The Montgomery GI Bill pays a set monthly amount directly to eligible veterans for 36 months, at a current full-time rate of $1,928 per month. Those monthly benefits can increase if service members opt to make an additional $600 contribution, above the initial $1,200 investment.
The Post-9/11 GI Bill covers full tuition and fees for 36 months at the in-state tuition rate for public schools, or up to $22,805.34 annually at private schools for service members who are fully eligible for the full benefit. While this money is paid to the school, the service members also receive a large housing stipend and money for textbooks.
The Montgomery GI Bill is good for 10 years after a veteran’s release from active duty. Under a recent change to the Post-9/11 benefit, new recruits who go on to use the benefit have no expiration date.
“For most participants, the Post-9/11 GI Bill is the best option,” the VA’s Christian said. “But in certain limited circumstances, the (Montgomery GI Bill) may be better.”
A veteran with a full scholarship attending school at half-time or less who would not qualify for the monthly housing allowance could fall into this category, she said.
Steve Clair, deputy chief of continuing education at Army Human Resources Command, also gave the example of someone who lives in a state that offers full tuition benefits for veteran students. In these situations, service members could end up pocketing more each month by using the Montgomery GI Bill.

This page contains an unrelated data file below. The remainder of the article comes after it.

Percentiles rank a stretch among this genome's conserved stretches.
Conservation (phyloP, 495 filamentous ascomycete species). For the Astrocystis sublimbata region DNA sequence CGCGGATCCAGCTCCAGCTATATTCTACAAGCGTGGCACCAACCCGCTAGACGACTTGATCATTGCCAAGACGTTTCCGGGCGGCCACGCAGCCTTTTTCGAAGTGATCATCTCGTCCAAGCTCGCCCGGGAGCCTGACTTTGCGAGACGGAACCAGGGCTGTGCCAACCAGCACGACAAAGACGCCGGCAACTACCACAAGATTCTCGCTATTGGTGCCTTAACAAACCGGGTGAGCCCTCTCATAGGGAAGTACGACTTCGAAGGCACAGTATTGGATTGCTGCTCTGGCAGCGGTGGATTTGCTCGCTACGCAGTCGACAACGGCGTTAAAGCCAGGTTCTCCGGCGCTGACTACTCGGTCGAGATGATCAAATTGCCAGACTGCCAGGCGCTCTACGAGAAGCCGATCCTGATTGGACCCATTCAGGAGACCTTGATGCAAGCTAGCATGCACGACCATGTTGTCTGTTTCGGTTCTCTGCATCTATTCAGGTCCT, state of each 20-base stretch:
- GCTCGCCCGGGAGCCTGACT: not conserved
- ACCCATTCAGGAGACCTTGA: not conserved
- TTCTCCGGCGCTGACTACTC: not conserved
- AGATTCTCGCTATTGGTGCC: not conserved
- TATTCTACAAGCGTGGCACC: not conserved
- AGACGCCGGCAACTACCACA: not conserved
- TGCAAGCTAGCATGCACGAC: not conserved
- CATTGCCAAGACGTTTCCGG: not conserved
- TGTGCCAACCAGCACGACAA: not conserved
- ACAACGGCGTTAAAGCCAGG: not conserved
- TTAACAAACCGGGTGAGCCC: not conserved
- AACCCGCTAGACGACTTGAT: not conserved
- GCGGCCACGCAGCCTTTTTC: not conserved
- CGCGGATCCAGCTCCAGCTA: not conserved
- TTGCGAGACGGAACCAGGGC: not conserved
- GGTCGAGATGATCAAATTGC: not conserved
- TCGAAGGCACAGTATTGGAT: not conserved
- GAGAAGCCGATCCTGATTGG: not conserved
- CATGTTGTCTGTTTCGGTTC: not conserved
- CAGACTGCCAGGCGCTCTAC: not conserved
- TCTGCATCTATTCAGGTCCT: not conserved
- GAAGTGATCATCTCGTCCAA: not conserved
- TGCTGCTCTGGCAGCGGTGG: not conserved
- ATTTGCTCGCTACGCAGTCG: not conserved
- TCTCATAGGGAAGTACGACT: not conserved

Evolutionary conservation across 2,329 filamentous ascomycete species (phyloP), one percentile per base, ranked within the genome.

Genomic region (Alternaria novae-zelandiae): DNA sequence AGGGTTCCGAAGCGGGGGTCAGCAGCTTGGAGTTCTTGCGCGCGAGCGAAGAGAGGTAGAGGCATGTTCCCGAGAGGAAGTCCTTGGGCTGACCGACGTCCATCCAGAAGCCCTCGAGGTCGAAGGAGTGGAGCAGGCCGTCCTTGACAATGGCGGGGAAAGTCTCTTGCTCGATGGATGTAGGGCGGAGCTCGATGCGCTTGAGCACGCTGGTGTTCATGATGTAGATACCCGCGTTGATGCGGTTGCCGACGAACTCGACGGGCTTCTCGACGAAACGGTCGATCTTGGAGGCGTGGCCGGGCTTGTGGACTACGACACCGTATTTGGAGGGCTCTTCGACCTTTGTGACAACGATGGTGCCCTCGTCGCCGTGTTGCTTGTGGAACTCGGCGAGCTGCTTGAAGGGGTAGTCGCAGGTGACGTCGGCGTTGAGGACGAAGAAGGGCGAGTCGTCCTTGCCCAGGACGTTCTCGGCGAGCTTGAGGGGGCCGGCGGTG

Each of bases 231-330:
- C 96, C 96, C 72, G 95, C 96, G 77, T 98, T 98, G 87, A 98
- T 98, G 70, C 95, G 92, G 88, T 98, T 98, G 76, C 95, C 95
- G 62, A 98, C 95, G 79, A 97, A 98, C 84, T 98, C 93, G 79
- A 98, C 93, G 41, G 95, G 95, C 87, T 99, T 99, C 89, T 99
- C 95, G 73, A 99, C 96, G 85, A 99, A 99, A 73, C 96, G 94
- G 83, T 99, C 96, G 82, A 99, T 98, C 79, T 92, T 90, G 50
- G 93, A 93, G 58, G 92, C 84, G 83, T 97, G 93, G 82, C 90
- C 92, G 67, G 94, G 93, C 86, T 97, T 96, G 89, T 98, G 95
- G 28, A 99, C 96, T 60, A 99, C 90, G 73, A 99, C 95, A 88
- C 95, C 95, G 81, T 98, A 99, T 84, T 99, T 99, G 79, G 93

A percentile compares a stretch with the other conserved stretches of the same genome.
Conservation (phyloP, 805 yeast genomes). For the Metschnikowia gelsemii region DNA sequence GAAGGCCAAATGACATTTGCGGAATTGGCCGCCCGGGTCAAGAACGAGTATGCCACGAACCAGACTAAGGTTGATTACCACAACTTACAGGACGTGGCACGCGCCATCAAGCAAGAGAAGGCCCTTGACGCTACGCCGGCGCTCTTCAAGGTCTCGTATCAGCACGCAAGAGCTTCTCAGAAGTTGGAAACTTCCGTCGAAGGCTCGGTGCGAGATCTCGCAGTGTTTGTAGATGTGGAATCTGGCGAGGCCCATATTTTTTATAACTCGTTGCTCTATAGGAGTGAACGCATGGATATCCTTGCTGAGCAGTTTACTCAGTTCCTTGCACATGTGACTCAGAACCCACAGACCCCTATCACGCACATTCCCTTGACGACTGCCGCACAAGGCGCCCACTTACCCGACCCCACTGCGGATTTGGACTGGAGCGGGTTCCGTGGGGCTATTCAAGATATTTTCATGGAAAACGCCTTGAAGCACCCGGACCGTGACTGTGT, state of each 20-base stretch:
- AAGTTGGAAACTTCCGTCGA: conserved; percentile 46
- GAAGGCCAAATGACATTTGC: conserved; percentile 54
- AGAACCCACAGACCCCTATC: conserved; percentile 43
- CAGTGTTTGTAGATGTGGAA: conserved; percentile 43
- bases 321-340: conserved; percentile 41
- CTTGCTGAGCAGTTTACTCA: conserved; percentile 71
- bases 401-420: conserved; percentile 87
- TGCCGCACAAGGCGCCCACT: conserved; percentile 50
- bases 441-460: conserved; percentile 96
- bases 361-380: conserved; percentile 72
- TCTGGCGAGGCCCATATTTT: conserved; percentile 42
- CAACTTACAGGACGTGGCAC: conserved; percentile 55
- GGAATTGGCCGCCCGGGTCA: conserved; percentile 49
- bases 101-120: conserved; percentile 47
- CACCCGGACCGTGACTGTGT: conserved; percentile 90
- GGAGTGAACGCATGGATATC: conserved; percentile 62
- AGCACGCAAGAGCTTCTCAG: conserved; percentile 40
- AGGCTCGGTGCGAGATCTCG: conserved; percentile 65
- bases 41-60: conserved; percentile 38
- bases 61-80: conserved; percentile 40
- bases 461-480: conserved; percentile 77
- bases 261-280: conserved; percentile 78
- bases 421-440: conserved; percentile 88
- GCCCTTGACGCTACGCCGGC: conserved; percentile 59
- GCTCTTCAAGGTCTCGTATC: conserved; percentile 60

The majority of recruits who buy into the Montgomery GI Bill benefit don’t end up using it, and, in many cases, they never see their $1,200 again. Service members who choose to go the Post-9/11 route are eventually eligible for a refund from the VA, calculated by dividing their unused Montgomery GI Bill benefits by 36 months, then multiplying that number by 1,200. The $600 fee for increased benefits is nonrefundable.
Veteran education advocates like Hubbard have proposed ending the Montgomery GI Bill all together.
“We haven’t seen any movement on this just yet. Obviously the data is still fresh and still new,” Hubbard said, adding, “It’s something that we suspected for a long time.”